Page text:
Sunday, December 18, 2005

The Empty Suit Hits the Books

The Empty Suit, New York Times spokesman (alias "public editor") Barney Calame, today tackles an issue that's actually fairly interesting: the favoritism that the Times shows towards its hacks when they write books. As every reader knows, the Times always reviews its staffers' books, almost always favorably. Hell, six of the 61 Times "notable books of the year" were by Times people.

As usual, Barney's padded column addresses an open-and-shut issue by covering it with fog: focusing on "process," serving as conduit for lame excuses by Times bureaucrats, and signing off with a "gee they may wanna look at this and wouldn't that be nice?" fadeout.

First, Barney tackles the practice of the Times always reviewing its people's books. As a publisher quoted by Barney acknowledges, the worst thing that can happen to an author is to be ignored. Times people aren't ignored. Ever.

Well, you'll be happy to know that it isn't happening. As has happened several Times before, Barney follows in the tradition of Groucho Marx, who once asked, "Who are you going to believe, me or your own two eyes?"

It is happening, you say. Well, you're own two eyes are wrong. It isn't happening. Oh yes, it used to happen -- a Times books editor told Barney that "as recently as five years ago, Times writers 'pretty much automatically got reviewed.'" But it ain't happening today. Damn it!

Wait a second. How many Times-writer-author viewed books are not reviewed? I mean, like, none maybe? Shouldn't be too hard to find out. So, you really nailed him on that. Right, Barney?

Wrong. "[The editor] said that these days the section doesn't keep track of how many books by Times staffers are considered or reviewed."

No cub reporter, no Jimmy Olsen right out of j-school, would let himself be brushed off like this. But our Barney isn't a journalist, or even a parody of a journalist. He is a parody of a public editor! And a good one, I might add.

Barney continues in that vein for the rest of the column -- process and more process, with Times editors making carefully crafted excuses and Barney not being impolite enough to question anything they say, no matter how ludicrous.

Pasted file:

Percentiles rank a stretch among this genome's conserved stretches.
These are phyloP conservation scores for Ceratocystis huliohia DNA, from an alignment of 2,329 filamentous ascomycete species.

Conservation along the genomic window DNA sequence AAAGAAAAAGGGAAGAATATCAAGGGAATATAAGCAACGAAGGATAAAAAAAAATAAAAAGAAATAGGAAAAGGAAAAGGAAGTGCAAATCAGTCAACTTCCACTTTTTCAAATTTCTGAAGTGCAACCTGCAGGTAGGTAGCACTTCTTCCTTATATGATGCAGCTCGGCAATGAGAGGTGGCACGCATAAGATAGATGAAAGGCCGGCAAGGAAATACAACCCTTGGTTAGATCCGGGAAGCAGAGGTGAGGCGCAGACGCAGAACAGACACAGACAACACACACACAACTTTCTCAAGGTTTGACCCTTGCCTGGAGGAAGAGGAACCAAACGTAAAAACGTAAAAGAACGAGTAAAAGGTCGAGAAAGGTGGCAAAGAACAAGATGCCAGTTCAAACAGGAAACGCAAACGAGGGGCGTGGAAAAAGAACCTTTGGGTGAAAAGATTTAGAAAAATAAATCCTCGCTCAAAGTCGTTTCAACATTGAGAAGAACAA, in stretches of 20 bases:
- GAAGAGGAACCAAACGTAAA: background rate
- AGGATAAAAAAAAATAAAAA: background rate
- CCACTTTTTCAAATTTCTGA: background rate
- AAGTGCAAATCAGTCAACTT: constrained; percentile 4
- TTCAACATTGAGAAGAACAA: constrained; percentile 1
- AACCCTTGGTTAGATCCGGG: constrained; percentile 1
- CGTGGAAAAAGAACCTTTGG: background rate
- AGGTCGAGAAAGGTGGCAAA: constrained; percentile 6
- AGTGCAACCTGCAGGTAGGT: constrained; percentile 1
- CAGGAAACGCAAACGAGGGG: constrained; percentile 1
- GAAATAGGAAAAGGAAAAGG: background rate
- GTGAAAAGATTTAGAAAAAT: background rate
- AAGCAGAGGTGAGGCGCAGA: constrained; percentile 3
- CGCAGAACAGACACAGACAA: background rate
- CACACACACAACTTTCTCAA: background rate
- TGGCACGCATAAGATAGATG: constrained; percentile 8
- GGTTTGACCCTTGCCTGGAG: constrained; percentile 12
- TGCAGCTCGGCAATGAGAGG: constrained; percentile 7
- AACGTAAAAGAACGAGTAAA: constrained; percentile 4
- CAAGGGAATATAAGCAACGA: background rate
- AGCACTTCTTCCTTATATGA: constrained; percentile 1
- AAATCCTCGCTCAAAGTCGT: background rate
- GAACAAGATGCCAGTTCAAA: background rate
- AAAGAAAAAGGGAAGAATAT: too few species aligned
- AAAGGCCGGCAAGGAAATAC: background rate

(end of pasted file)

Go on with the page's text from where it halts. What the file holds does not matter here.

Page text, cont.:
Those 61 notable books having a bunch of Times people? "The editors said they don't give any special consideration to factors such as an author's staff position at The Times." And that's that. The Times editors have spoken, and Barney says no more.

Obvious examples of bias and conflict of interest -- the letters columns of the Book Review are filled with them -- aren't even mentioned by Barney. Unfair reviews by attack-dog Joe Queenan -- who never met a book he didn't hate and who notoriously was assigned to ridicule Klein's book on Hillary Clinton -- are, of course, not even mentioned.

The only example of a biased Times review cited by Barney is, laughably, a hundred-year storm -- a negative review of Maureen Dowd's recent book that was a rare example of a Timesperson not getting a flowery endorsement.

"Readers," our management shill predictably concludes, "it seems to me, are generally well served by the Book Review screening process."

Though it is absolutely not true that Times authors get special treatment -- despite what you see what your own two eyes -- the Times Sunday Book Review editor says he is considering simply notifying "readers of new books by Times staff." He says "we set the matter aside for various reasons"-- which Barney, of course, doesn't press him to reveal. "Perhaps the time has come to revisit this solution." Replies Barney, "I believe that it has." Barney, as usual, has no opinion, other than to endorse management's.

But what about the daily reviews, which are just as important. Barney? Barney? Aw, sorry, he's gone back to sleep on the divan. Barney's not touching that.

Anyway, that's it for another week. An egregious example of Times bias swept under the carpet. Sleep tight, Barney. You've earned your pay.

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